Black History Month at the Lodi Whittier Library February 2021

And we can help with the books part!

In our collection we have many books authored by African Americans, stories that are Black-centric, as well as informative and compelling non-fiction regarding history and race. We also have many new books in our children’s collection that celebrate diversity, black visibility and racial identity.

Here are just a few examples but we have a dedicated Black History Month curated rolling cart inside the library and as always we are happy to help you find whatever you are looking for.

“When all of their special Saturday plans go awry, Ava and her mother still find a way to appreciate one another and their time together.” (picture book)

“Iconic chef and world-renowned opera singer Alexander Smalls marries two of his greatest passions―food and music―in MealsMusicand Muses.

More than just a cookbook, Smalls takes readers on a delicious journey through the South to examine the food that has shaped the region. Each chapter is named for a type of music to help readers understand the spirit that animates these recipes.” (adult non-fiction)

“ When two brothers decide to prove how brave they are, everything backfires–literally” (Juv. Fiction Chapter Book)*&query=&page=0&searchid=5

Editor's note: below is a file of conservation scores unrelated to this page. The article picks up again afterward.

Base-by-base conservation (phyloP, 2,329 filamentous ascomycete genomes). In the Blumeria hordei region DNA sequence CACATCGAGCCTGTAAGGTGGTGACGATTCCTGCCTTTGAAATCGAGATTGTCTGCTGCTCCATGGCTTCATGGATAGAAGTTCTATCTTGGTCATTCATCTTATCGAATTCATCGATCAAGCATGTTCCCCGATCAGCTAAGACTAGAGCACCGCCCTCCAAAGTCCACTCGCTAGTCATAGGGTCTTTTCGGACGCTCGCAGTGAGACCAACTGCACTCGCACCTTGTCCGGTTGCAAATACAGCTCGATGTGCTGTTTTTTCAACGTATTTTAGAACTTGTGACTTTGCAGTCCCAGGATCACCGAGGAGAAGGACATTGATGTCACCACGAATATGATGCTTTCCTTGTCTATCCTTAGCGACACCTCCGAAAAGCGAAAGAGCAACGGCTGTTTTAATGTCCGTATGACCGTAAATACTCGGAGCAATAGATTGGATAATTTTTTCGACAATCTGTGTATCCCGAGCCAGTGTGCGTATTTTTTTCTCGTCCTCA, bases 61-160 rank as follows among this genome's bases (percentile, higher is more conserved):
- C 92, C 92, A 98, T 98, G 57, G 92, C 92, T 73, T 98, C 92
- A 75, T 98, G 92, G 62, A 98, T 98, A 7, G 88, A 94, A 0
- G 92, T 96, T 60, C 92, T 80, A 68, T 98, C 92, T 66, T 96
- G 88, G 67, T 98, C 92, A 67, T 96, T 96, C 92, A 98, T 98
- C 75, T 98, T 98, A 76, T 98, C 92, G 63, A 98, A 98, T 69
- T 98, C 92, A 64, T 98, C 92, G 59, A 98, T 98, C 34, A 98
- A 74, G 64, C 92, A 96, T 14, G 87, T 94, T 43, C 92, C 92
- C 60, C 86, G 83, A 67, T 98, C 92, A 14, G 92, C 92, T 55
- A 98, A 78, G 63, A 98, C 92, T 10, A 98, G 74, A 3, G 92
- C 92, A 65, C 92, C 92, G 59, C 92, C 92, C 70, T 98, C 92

“Maverick feels strongly about family ties, making choices he feels necessary to help support his mom while his father serves time.” (Young Adult Fiction)

“Newlyweds Celestial and Roy, the living embodiment of the New South, are settling into the routine of their life together when Roy is sent to prison for a crime he didn’t commit. An insightful look into the lives of people who are bound and separated by forces beyond their control” (Adult Fiction)

“In Uncomfortable Conversations With a Black Man, Acho takes on all the questions, large and small, insensitive and taboo, many white Americans are afraid to ask–yet which all Americans need the answers to, now more than ever.

With the same open-hearted generosity that has made his video series a phenomenon, Acho explains the vital core of such fraught concepts as white privilege, cultural appropriation, and “reverse racism.” In his own words, he provides a space of compassion and understanding in a discussion that can lack both. He asks only for the reader’s curiosity–but along the way, he will galvanize all of us to join the antiracist fight.” (Adult Non-Fiction)